Marshall, the legendary amplifier manufacturer, is acquired by Marshall speaker manufacturer Zound

Marshall Amplification, the 60-year-old company that produced legendary guitar amps used by Jimi Hendrix, Slash and Kurt Cobain, is being acquired by Zound Industries, the Swedish company that previously licensed the Marshall brand for its headphones and speakers. The exact financial terms of the transaction were not disclosed, but the resulting company will be the privately held Marshall Group. The Marshall family will be the largest shareholder with a stake of 24 percent.

Jeremy de Maillard, who currently serves as CEO of Zound and will be CEO of Marshall Group in the future, said in an interview with The edge that the deal is about acquiring Marshall’s technical know-how as well as acquiring the brand name. “I like to think that Zound made products for listening to music and Marshall made products for making music or playing music,” says de Maillard, calling them “very complementary companies.”

“We have not developed a single Zound product that has not been approved by the acoustic engineer at Marshall Amps.”

For the immediate future, the CEO does not expect any major changes for either company. All of Marshall Amplification’s brands and subsidiaries – including Natal Drums, Marshall Records and Marshall Live Agency – are part of the deal, and the CEO says they are “100 per cent” committed to the company’s existing premium UK amplifier manufacturing facility and theirs Factory in Vietnam.

Victoria Marshall, who was CEO of Marshall from 2002 to 2008, and Terry Marshall, who built the first Marshall amplifier with his father Jim Marshall in 1962, will sit on the Marshall Group board of directors to lead the company’s strategy at the highest level.

There will also be no immediate changes to Zound’s development of headphones and Bluetooth speakers. “We’ve been working closely together for 12 years,” de Maillard tells me. “We haven’t created a single Zound product that hasn’t been approved by the acoustic engineer at Marshall Amps… It’s a complete continuation of what we do, only now we’re one and the same.”

A selection of Zounds Marshall-style speakers inspired by guitar amps.
Image: Zound Industries

“Ever since my father and I created the original Marshall amplifier in 1962, we’ve always looked for ways to bring the groundbreaking Marshall sound to music lovers of all backgrounds and musical tastes around the world – and I’m confident that the Marshall Group will deliver.” will do elevate that mission and inspire love for the Marshall brand,” Terry Marshall said in a statement.

“Having worked with my father in his later years, I know he would be excited by this direction and the potential to reach a larger global audience,” added Victoria Marshall.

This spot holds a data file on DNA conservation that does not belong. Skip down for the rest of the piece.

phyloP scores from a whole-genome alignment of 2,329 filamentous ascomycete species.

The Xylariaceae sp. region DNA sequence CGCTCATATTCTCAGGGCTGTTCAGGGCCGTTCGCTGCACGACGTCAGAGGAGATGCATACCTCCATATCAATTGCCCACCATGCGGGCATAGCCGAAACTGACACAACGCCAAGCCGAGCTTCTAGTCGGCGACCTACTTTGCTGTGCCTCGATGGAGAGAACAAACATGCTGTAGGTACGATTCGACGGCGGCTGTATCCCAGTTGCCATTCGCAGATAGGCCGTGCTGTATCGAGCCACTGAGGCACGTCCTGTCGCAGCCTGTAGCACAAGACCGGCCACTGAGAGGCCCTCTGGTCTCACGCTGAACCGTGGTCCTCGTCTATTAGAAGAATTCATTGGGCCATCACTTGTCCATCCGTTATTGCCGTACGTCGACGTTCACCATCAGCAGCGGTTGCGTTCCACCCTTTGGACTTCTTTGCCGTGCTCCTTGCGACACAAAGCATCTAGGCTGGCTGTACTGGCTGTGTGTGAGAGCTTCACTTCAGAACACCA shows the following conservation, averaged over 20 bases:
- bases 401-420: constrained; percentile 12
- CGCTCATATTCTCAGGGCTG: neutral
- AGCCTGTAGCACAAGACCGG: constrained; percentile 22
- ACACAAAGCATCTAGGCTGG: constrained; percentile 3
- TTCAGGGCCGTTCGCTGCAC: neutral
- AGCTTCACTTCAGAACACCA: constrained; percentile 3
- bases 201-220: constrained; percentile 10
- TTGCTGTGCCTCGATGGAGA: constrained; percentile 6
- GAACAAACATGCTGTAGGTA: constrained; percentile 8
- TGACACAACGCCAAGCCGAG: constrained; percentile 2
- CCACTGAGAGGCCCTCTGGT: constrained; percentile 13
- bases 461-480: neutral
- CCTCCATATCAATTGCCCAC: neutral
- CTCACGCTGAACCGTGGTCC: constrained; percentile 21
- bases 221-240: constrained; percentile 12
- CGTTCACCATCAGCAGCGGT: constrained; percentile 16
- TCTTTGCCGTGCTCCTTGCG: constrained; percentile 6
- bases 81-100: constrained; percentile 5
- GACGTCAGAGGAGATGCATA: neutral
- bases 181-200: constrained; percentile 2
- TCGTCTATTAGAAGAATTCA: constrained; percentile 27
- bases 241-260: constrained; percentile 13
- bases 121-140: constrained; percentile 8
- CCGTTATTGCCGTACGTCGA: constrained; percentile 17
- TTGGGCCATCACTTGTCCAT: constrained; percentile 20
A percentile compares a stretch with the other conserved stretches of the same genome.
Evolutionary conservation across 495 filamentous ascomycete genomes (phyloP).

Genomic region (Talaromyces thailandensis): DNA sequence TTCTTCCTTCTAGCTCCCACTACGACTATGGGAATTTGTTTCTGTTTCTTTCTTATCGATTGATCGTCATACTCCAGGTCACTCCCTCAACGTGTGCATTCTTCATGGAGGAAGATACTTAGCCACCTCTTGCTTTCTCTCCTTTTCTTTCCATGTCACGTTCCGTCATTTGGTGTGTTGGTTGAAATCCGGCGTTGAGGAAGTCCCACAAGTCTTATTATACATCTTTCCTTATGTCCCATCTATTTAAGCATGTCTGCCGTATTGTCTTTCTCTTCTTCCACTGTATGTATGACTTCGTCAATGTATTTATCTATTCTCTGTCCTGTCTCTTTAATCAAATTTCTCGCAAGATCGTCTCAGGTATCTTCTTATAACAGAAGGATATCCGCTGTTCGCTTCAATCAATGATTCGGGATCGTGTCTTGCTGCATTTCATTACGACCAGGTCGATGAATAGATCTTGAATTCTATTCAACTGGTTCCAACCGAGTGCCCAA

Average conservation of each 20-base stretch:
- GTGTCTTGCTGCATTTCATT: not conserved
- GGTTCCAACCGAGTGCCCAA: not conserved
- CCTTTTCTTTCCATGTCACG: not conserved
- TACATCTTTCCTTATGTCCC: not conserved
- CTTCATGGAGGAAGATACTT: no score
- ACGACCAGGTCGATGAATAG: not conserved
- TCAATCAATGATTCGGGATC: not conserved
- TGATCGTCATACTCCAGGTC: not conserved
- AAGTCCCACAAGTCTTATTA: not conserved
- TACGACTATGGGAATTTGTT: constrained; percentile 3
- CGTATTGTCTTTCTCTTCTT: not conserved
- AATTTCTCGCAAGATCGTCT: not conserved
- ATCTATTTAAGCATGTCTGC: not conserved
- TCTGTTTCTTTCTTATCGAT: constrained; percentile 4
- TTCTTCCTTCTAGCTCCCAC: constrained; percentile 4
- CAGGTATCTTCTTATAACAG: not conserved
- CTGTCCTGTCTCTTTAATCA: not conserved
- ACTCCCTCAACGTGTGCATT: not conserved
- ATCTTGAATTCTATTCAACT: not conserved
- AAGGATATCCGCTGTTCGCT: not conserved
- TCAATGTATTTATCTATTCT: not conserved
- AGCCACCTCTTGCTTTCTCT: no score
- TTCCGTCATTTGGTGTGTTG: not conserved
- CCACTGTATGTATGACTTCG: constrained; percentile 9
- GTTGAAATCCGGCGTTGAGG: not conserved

Although the Zound name is dying out in favor of Marshall, the Swedish company has no plans to abandon its other product lines like Urbanears. But de Maillard tells me that Marshall-branded items account for over 90 percent of Zound’s existing sales, so doubling the brand makes sense.

Over the long term, de Maillard hopes the merger will help accelerate development, help them take a more “holistic” approach to their product lineup, and ultimately share manufacturing and product development knowledge gained from working in two very different industries . “Basically, what we’re buying is the ability to make an entity greater than the sum of its parts,” says de Maillard. But he adds that “nothing has been decided yet” about the long-term goals of the newly formed company.

When Zound first began licensing the Marshall name in 2010, it was an unknown startup that had only started shipping products the previous year. It was the legendary Marshall brand that helped put it on the map. But now, over a decade later, de Maillard suspects that Zound’s Marshall-branded speakers and headphones may be the ones helping to promote Marshall’s guitar amps.

“We have taken the Marshall brand to over 90 countries through headphones and speakers. So it became a much better known brand to the masses than before,” claims de Maillard. “Before, it was the insiders, the musicians, people who really cared about music and knew about the brand. But through this partnership, we managed to touch many more people.”

“I don’t have the number, but I’m pretty sure it got a lot of people into playing guitar, too,” he says. Marshall, the legendary amplifier manufacturer, is acquired by Marshall speaker manufacturer Zound

Olly Dawes

Olly Dawes is a 24ssports U.S. News Reporter based in London. His focus is on U.S. politics and the environment. He has covered climate change extensively, as well as healthcare and crime. Olly Dawes joined 24ssports in 2021 from the Daily Express and previously worked for Chemist and Druggist and the Jewish Chronicle. He is a graduate of Cambridge University. Languages: English. You can get in touch with me by emailing:

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